by SS Guru Kirn Kaur Khalsa, Espanola NM
The insanity and darkness prevalent at this time and age reminds me how important it is for every Shakti to pursue self-defense and/or martial arts. Feeling battered emotionally from the recent massacre in Connecticut, and outraged by the horrific gang rapes in India, I’ve been thinking on how to approach the subject of the role of women and martial arts in relation to the Sant Sipahi, the warrior-saint.
It has not been easy to find stories of Sikh women, especially in the times of the Gurus, having much to do with martial arts training, apart from the remarkably few we are all so familiar with, like Mai Bhago for example.
Nevertheless, there are indeed snippets of women helping defend villages and forts, as well as coming up with ingenious self-defense tactics when confronted by dangerous situations. One such tactic was taking a handful of salt and tying it to the corner of a chuni, to be released into the eyes of a foe, thereby allowing time to escape.
The Siri Singh Sahib always encouraged and inspired women to take up martial arts and self-defense training. He used to say that if we ever got into trouble, the police would not show up in time to help us. I remember how in the days of KWTC (Khalsa Women’s Training Camp) in Espanola, he would often have us performing marching drills around camp, learning to listen and react instantly to commands, jogging to Ram Das Puri, doing strenuous obstacle courses, and practicing very aerobic kriyas.
I took this “hukam” upon myself and applied it to learning various martial arts (Gatka being my favorite). I always found two common threads weaving themselves through each modality. The first one was attitude. The second one was neutral mind.
Fearlessness and Courage
A projected attitude of courage, fearlessness and boldness is invaluable in any confrontation. I often think this is what the Siri Singh Sahib meant when he used to say “Fake it and you’ll make it.” I can personally attest that while sparring in Gatka matches, attitude is one of the key ingredients.
The second thread demands a neutral meditative mind, which is the signature of a warrior-saint. A warrior-saint seeks the temple within, the touchstone of divinity within herself, no matter what is happening on the outside. A neutral mind provides the equanimity necessary in the midst of angry conflict, thereby enabling one to diffuse threats and be a calming presence despite the situation.
Even though the sword has become an obsolete weapon of combat in this day and age, I have found that training in Gatka has provided invaluable training in PRESENCE, which requires a meditative neutral mind to be fully in the moment…to BE fully present, to the circumstances around you, without losing your head, or a limb for that matter.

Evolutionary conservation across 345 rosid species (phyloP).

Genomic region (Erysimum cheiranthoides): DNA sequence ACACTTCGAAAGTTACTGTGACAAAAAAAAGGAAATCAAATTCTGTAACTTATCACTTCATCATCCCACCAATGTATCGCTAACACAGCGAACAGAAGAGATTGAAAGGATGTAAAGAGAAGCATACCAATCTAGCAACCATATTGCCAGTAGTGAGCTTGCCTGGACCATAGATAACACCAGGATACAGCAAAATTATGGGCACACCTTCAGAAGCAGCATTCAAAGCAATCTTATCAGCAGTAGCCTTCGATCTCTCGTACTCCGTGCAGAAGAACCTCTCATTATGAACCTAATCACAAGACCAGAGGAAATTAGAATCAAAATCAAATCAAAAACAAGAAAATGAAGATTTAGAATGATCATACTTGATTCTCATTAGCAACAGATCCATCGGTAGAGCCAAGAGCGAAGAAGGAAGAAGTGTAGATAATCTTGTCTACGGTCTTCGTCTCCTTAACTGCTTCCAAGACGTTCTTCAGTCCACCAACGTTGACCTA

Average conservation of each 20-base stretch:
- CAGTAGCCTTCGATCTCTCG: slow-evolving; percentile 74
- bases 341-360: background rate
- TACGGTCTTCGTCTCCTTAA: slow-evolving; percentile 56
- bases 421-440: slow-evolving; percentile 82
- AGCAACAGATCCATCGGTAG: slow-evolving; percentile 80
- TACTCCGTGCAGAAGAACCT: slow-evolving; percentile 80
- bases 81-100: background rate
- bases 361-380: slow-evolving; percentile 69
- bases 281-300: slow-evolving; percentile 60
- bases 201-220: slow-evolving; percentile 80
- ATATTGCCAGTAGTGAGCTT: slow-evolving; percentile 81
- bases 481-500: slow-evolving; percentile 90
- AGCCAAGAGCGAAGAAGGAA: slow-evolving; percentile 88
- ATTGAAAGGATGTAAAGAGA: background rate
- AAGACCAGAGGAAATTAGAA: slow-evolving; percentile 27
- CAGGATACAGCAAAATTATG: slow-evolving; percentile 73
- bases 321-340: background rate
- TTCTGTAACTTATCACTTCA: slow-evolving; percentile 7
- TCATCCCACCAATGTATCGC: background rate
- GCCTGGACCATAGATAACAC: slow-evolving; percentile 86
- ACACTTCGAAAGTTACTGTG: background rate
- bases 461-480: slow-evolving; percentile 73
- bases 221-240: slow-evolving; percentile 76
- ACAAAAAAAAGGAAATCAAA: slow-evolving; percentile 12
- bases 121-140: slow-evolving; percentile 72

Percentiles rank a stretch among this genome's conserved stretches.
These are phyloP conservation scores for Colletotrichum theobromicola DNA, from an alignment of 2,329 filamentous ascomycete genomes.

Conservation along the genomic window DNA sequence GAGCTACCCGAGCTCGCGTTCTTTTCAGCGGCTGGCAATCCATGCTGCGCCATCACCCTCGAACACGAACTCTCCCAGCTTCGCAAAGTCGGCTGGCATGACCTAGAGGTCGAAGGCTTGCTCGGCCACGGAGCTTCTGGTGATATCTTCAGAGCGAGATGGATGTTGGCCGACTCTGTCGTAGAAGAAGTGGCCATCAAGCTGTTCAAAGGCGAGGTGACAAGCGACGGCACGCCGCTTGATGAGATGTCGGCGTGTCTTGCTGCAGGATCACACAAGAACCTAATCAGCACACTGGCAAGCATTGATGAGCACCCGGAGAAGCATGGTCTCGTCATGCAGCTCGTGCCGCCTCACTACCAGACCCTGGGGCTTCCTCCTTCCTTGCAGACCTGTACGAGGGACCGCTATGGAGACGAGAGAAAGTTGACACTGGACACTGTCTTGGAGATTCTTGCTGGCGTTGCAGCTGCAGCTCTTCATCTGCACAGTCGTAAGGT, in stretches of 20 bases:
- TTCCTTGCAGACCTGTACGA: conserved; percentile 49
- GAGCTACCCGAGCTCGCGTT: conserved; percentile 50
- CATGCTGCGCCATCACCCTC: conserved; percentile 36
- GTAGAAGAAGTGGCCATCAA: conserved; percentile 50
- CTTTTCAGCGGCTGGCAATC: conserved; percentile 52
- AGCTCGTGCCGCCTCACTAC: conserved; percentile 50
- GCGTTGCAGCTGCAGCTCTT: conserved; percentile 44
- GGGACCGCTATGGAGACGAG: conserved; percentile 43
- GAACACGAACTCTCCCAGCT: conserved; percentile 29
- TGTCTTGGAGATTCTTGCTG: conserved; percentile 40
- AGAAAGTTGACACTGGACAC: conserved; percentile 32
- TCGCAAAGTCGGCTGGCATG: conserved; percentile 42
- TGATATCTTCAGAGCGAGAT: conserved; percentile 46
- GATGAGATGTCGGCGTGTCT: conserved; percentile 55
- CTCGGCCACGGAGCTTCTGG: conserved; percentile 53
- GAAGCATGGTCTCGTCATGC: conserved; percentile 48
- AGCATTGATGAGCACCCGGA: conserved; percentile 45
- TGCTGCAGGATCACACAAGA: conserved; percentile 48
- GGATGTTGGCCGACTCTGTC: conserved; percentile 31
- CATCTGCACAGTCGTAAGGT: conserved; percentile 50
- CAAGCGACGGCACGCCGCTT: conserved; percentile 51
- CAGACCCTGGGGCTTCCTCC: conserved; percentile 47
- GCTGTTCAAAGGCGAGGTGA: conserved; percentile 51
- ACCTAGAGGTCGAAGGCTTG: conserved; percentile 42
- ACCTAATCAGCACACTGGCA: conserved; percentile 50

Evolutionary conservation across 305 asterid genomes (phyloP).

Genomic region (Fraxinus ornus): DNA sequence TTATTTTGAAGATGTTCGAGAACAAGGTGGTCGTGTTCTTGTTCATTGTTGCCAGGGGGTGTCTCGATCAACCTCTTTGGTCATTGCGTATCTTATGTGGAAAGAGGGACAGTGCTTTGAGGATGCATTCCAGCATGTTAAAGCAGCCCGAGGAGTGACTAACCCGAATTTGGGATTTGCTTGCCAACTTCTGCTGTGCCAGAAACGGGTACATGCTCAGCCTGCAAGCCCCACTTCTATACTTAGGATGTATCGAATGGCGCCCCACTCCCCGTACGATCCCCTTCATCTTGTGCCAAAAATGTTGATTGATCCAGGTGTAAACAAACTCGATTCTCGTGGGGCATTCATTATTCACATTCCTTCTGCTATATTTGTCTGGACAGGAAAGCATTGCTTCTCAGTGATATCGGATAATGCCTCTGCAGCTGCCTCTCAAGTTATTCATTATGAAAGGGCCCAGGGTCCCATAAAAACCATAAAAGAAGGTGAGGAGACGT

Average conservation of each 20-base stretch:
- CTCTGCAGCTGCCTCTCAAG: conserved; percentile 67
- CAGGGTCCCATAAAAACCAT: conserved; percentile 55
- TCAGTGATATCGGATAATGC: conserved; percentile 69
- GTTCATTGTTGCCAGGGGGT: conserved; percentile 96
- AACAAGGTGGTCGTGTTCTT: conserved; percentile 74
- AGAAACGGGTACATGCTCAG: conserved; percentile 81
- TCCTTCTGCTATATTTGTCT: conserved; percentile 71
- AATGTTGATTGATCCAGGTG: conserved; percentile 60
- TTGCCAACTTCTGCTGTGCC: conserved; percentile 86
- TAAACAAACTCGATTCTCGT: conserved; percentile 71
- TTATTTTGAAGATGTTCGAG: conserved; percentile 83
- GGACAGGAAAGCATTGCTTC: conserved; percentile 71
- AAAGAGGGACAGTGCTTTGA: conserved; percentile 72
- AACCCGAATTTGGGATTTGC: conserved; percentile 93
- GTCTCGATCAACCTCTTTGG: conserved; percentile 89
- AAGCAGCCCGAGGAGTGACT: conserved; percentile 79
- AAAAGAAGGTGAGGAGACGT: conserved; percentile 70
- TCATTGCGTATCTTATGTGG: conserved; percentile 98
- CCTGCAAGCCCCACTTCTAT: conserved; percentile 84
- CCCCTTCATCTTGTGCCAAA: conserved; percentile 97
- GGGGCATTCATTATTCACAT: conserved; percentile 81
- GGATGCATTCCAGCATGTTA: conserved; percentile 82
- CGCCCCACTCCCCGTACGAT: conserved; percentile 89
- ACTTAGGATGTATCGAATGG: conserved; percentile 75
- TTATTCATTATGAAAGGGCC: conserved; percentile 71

This neutral mindfulness forces mind, body and spirit to work together and to exist in the present moment, free from the distractions and mental chatter of everyday life. One slip of this state of mind and the sword lets you know it immediately. Gatka training has given me the deepest respect for the power, discipline and skill required to wield a weapon, for in my hand I carry the power of life and death.
By definition a saint is a selfless giver; a pure devotee of God’s will. Likewise, by definition a warrior is someone who is highly skilled and trained in the use of martial power. In this manner, a warrior-saint would be a trained, potentially lethal martial artist with an altruistic, caring and understanding view of the world around him or her.
Where a trained soldier would act strictly under orders (sometimes even against his own reservations), a warrior-saint would act from a meditative and conscious state of fearlessness when confronted with challenges and situations that could be life-threatening and even lethal. A warrior-saint would practice compassion and forgiveness and at times even surrender. This distinction allows a Sant Sipahi the discipline and consciousness to act or not to act as each situation arises.
Violence against women has not subsided. It continues to be on the rise, although perhaps not in the same way as in the times of Guru Hargobind and the Mogul Empire. I am thankful that I have not had to face a life-threatening situation but I do know that thanks to my martial arts training and my warrior attitude I feel empowered and hopefully capable of handling a potentially nasty circumstance.
In contemplating what it means to me to be a warrior-saint, I think about these words of Paulo Coelho: “A warrior of the light is someone capable of understanding the miracle of life and of fighting to the last for something he believes in.
The warrior of light knows that he is free to make his choices, and he makes these with courage and with detachment. Everyone is capable of these things. And though no one thinks of himself as a Warrior of Light, we all are.”
In this day and age, to have the consciousness of a Sant Sipahi is to be a Warrior of the Light – to uphold righteousness courageously and truthfully.
As a woman, I strive to be a Warrior of the Light and shine brightly in every situation, from the most mundane to the most life-threatening. Thus, as 2013 starts, my intention is to live, breathe, embody and project Light, Strength and Courage, as a true Sant Sipahi does.
About the Author
SS Guru Kirn Kaur Khalsa is an ordained Sikh Dharma Minister. She travels and teaches about the technology of Kundalini Yoga and the teachings of Yogi Bhajan on women and spirituality. She is married to SS Dharm Singh, is the mother of two daughters, a business woman and enjoys teaching sacred painting.